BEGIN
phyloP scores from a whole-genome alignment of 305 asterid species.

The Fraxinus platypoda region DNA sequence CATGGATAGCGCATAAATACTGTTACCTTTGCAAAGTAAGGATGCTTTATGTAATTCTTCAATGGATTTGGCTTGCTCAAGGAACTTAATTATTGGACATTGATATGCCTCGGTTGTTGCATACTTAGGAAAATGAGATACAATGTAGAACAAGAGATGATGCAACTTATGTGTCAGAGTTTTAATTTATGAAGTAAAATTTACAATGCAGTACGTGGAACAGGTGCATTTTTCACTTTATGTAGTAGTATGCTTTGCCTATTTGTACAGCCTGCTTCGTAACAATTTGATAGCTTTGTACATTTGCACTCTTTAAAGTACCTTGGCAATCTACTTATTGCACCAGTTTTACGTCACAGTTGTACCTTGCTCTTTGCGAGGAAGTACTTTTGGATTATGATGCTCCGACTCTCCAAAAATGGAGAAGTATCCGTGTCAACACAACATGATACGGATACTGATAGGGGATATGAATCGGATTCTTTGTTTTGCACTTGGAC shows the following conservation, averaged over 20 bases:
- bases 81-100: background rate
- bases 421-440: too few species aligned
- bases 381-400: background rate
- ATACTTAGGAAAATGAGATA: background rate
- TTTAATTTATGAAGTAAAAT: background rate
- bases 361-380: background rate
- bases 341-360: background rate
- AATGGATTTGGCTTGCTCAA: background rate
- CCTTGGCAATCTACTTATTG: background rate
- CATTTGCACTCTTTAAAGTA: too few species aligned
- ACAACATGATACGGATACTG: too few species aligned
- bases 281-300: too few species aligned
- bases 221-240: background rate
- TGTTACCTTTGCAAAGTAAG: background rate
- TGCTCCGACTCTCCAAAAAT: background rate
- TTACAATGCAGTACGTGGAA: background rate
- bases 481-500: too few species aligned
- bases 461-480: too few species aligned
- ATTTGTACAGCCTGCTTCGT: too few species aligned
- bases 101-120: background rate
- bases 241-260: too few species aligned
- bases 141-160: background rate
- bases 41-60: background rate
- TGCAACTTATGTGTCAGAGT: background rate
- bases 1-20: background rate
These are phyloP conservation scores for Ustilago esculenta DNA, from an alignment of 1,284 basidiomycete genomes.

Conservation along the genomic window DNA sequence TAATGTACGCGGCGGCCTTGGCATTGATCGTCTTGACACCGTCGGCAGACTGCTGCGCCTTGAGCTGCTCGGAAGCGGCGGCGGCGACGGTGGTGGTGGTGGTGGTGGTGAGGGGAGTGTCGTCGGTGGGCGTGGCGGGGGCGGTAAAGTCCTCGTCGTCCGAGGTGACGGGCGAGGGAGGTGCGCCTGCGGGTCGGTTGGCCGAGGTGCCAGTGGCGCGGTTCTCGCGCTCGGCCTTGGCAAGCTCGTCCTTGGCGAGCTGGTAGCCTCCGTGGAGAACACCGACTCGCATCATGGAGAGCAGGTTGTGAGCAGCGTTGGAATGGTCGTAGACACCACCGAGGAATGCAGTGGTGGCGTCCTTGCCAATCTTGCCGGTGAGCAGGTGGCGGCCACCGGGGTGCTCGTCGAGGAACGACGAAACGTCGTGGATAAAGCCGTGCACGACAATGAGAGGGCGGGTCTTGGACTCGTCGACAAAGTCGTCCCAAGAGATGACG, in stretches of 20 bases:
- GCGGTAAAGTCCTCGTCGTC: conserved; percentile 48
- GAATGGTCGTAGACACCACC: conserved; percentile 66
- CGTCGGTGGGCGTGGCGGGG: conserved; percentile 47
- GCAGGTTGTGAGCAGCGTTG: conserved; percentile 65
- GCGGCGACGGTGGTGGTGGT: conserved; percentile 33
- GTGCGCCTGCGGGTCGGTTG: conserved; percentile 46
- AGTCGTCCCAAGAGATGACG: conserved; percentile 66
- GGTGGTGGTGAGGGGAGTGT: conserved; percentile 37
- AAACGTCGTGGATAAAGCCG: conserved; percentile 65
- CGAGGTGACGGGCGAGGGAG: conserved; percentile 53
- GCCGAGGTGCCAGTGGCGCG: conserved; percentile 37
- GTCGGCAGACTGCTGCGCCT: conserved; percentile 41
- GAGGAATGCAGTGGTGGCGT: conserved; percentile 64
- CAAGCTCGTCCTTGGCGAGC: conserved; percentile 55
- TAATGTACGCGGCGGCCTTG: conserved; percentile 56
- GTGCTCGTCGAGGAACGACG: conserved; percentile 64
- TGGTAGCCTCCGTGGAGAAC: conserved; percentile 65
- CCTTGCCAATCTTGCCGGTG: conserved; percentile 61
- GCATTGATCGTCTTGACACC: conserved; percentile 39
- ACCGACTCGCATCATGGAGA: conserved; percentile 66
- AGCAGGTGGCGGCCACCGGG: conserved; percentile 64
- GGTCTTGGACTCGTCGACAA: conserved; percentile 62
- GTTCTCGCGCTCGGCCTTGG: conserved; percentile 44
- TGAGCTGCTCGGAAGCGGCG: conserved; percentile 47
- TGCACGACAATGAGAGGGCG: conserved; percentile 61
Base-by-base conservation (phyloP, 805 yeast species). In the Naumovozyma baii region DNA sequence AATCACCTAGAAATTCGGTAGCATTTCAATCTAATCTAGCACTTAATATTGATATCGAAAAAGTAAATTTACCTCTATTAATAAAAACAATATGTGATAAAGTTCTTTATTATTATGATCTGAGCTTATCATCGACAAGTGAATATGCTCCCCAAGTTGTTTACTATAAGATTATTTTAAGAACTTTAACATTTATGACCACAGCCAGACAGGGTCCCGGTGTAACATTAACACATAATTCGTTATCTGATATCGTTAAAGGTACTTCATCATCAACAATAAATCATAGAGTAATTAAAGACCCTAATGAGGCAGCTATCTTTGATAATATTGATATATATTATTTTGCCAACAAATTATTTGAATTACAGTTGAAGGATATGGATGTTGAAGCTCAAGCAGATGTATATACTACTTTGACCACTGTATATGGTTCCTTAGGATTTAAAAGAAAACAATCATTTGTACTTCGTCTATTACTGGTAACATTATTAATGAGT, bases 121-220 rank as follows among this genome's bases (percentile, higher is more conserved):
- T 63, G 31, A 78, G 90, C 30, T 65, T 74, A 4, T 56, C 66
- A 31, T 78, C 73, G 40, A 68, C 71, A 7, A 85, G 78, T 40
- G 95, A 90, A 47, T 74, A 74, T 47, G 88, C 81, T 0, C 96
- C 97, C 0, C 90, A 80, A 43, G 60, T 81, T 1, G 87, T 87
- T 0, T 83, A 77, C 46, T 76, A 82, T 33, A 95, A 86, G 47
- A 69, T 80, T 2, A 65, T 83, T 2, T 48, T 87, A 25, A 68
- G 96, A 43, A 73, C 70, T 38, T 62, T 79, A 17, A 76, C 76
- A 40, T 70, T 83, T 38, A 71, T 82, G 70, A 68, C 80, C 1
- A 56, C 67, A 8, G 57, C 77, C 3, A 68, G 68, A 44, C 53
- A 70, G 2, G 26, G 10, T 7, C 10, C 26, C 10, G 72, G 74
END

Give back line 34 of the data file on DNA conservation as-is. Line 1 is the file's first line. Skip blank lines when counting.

- GCGGCGACGGTGGTGGTGGT: conserved; percentile 33